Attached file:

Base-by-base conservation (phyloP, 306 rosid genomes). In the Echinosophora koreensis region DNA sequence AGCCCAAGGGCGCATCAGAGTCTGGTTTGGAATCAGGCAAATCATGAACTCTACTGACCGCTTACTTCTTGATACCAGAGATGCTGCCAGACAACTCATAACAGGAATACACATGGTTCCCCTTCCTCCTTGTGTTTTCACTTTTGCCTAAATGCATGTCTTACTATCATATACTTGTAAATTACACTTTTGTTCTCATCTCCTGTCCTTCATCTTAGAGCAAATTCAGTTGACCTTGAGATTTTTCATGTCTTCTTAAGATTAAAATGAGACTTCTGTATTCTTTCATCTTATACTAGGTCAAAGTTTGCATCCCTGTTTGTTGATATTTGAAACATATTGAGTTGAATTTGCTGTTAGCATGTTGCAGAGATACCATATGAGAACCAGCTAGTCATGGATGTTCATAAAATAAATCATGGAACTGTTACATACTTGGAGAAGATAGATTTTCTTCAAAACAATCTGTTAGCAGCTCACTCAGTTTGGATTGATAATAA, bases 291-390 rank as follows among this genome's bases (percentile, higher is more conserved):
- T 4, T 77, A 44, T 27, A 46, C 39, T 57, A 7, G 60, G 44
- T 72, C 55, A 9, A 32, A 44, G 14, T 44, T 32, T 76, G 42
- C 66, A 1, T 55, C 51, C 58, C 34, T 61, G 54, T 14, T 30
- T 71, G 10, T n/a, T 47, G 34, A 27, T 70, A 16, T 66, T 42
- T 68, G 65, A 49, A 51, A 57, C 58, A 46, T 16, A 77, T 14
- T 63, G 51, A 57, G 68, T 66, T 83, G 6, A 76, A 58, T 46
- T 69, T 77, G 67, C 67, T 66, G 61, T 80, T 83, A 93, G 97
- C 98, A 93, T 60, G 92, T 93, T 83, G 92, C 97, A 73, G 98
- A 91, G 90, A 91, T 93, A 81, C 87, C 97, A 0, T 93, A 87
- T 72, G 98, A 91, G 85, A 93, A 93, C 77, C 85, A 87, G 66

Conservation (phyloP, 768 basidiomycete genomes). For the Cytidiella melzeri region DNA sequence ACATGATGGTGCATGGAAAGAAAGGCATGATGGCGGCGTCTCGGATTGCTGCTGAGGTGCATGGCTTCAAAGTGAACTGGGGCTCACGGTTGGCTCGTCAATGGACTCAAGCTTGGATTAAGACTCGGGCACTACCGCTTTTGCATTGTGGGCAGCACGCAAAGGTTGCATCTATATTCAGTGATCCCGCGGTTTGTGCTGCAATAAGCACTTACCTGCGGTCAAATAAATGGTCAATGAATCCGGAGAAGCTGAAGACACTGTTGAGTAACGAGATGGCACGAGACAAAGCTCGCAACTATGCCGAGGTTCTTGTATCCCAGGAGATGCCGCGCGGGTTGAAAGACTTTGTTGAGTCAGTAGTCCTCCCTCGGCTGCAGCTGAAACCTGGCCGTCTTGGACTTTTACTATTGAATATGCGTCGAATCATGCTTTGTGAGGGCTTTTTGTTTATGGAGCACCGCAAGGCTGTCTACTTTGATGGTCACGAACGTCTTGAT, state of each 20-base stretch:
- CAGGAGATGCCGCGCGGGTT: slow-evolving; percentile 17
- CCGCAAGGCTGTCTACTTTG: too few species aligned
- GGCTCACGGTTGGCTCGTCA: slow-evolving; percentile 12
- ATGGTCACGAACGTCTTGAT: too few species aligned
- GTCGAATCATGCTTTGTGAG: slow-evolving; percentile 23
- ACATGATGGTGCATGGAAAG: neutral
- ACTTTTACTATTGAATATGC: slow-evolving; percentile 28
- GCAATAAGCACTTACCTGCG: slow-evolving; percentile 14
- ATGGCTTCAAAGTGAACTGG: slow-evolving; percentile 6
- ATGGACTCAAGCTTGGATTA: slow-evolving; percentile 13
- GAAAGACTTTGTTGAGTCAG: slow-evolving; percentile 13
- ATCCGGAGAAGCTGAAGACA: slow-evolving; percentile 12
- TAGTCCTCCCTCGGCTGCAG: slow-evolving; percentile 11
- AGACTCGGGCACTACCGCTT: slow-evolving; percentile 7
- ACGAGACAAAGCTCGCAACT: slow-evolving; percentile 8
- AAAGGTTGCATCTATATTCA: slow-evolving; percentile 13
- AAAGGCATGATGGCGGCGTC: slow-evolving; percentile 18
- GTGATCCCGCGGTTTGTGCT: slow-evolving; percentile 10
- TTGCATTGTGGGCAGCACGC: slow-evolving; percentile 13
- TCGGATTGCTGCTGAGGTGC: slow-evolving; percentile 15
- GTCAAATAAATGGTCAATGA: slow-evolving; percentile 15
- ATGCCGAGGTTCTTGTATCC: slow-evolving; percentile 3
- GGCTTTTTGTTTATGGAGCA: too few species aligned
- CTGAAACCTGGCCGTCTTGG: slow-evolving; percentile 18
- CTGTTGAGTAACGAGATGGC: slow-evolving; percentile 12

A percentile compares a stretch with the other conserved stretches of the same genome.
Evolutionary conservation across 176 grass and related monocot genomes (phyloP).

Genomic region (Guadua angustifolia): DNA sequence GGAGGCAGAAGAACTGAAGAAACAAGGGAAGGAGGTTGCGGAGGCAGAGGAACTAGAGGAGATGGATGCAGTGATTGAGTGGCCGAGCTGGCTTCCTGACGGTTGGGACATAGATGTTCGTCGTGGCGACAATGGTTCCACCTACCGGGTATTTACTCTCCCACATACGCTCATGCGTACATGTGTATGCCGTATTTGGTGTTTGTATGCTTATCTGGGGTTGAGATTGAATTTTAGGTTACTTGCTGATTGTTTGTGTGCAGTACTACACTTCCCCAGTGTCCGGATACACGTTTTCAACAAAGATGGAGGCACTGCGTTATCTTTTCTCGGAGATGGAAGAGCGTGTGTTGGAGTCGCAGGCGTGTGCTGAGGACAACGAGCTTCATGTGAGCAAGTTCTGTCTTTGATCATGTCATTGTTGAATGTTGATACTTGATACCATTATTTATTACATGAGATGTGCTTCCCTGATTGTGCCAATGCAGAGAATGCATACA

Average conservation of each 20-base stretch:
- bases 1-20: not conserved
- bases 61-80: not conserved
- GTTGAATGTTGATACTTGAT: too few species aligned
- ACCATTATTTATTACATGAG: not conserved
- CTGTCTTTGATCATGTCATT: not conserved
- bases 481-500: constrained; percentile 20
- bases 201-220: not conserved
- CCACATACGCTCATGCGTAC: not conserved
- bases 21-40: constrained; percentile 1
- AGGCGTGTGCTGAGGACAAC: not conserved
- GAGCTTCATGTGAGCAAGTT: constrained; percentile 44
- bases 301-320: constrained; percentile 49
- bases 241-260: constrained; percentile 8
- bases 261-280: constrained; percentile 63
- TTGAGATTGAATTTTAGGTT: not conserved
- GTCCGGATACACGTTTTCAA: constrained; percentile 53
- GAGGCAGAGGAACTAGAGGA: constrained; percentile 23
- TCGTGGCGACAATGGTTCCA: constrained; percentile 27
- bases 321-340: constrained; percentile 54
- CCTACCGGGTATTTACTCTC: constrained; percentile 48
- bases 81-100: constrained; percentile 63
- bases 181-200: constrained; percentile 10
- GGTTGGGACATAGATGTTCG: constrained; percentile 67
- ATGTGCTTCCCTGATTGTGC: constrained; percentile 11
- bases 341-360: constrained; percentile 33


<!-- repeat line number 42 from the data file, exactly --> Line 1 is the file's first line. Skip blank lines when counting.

- bases 1-20: not conserved